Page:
If we take this week's "trifecta of Russian piano virtuosos" in the classic, hippodromic sense of the word, it would be Denis Matsuev for Place and Daniil Trifonov for Show. The Win would go to the last to reach my ears, Nikolai Lugansky's devastating performance of the Brahms first piano concerto with Osmo Vänskä at the podium of the National Symphony Orchestra, heard on Saturday night in the Kennedy Center Concert Hall.

The first movement of this concerto can be a little overbearing, and it was so in this performance, with the timpani overwhelming much of the first section of the orchestral exposition. A dark gloom settled over the orchestra in the second theme, winding down into the trumpets and timpani as Lugansky made his first wandering, subdued entrance. He and Vänskä were always in rhythmic unity, aiming together for a slow burn of this rather massive, shambling piece. At the recapitulation, preceded by rumbling octaves in the piano, Lugansky was implacable in tone, after which the piece subsided into murky depths in that long duet of the bass side of the keyboard and horn.

The climax of the piece is the slow movement, perhaps the most beautiful one Brahms ever composed, a portrait of Clara Schumann, smoldering with emotion that is bottled up, not allowed full expression except introspectively. A characteristic moment happens early in the Adagio (see the score below), in measures 12 to 13 of the orchestral introduction, where a powerful V chord looks lined up to resolve strongly to I, only to be turned away as V7 is suspended over a D pedal tone, which then has to pass through IV in second inversion before reaching its destination. This was exactly how Lugansky and the orchestra played it, more a glowing ember than a blazing fire. Lugansky tamed the finale's challenges with steely technical power, fast but not too much so, with only some of the piano's out-of-tune treble strings to cause complaint.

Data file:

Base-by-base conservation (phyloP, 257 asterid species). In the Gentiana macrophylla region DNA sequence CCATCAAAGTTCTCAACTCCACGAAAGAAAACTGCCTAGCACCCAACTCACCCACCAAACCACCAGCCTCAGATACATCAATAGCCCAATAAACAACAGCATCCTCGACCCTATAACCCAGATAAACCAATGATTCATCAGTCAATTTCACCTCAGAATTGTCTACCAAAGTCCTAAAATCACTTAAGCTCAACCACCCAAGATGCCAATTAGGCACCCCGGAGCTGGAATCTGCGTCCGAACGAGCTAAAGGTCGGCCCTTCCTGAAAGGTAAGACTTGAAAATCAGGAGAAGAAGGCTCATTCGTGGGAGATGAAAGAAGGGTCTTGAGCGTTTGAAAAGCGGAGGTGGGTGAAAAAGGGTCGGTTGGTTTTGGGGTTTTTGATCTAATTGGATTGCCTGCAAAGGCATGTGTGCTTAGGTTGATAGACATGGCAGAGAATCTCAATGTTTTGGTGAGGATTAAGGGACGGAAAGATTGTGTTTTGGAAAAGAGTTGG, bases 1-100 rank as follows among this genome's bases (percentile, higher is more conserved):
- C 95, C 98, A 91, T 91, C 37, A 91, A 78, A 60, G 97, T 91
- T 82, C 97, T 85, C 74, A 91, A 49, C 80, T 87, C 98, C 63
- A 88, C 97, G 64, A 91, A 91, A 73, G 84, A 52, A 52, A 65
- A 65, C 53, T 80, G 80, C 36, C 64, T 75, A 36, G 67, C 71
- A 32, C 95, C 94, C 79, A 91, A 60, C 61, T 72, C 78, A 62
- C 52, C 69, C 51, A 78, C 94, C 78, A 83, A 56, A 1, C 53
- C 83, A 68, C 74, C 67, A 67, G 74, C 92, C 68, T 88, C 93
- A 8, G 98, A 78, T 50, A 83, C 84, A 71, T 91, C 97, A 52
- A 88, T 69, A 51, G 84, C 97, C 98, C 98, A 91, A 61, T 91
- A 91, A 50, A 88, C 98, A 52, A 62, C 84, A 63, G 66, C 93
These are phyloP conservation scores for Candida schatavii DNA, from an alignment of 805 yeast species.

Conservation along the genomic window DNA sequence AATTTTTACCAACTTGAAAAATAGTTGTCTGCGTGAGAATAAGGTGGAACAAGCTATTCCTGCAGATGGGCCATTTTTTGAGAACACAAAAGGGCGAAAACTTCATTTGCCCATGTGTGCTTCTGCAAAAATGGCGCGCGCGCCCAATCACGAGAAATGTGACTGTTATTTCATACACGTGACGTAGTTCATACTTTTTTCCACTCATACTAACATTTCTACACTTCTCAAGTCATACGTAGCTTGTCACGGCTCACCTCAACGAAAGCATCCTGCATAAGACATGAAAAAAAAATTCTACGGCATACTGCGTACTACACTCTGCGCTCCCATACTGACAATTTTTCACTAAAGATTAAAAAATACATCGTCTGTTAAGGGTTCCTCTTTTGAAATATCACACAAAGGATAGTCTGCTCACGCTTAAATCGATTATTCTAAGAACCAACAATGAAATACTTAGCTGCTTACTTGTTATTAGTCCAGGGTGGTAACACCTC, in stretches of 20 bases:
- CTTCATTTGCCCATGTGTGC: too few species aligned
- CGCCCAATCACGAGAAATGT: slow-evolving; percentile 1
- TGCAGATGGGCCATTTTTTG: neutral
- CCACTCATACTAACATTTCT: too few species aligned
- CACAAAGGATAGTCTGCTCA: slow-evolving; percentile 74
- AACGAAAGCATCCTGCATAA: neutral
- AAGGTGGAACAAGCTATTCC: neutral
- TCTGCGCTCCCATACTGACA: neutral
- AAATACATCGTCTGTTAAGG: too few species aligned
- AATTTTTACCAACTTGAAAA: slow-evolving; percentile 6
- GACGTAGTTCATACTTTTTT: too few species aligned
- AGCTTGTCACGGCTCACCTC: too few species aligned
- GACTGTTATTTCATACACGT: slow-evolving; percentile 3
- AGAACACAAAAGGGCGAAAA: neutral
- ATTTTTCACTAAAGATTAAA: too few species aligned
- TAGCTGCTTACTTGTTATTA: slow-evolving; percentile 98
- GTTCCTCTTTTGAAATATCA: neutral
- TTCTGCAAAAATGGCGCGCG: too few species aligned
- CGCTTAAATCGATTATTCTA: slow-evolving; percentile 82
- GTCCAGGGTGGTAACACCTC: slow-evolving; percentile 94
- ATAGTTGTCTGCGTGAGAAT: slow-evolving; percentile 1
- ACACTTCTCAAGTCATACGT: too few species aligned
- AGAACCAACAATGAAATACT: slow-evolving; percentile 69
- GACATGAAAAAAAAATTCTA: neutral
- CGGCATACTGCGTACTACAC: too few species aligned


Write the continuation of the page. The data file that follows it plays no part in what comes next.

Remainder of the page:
Other Reviews:

Anne Midgette, Vanska makes a muted NSO return with Brahms, but shines in Beethoven (Washington Post, March 18)
At the start of Beethoven's sixth symphony, which concluded the evening, Vänskä struck an impatient tone in what should be a genial first movement. His gestures, seeming to grate against the more restrained tempo, unsettled the ensemble unity in the first movement, especially in the sections dominated by sextuplets. The second movement, by contrast, had a serene, lilting quality, in which the careful layering of sounds, some more important than others, created a rushing or burbling effect. The woodwind players were flawless in rendering the magical moment of the three bird calls -- Nachtigall, Wachtel, Kukuk (nightingale, quail, and cuckoo) -- at the movement's end. The third movement felt fast but was delightfully light and soft, except that Vänskä allowed the string sound to engulf the woodwind melody at times in the trio. Celli and timpani rumbled in alternation effectively in the storm scene, followed by a sweet, gently paced finale, where Vänskä's restraint at the start paid off at the climax of the movement.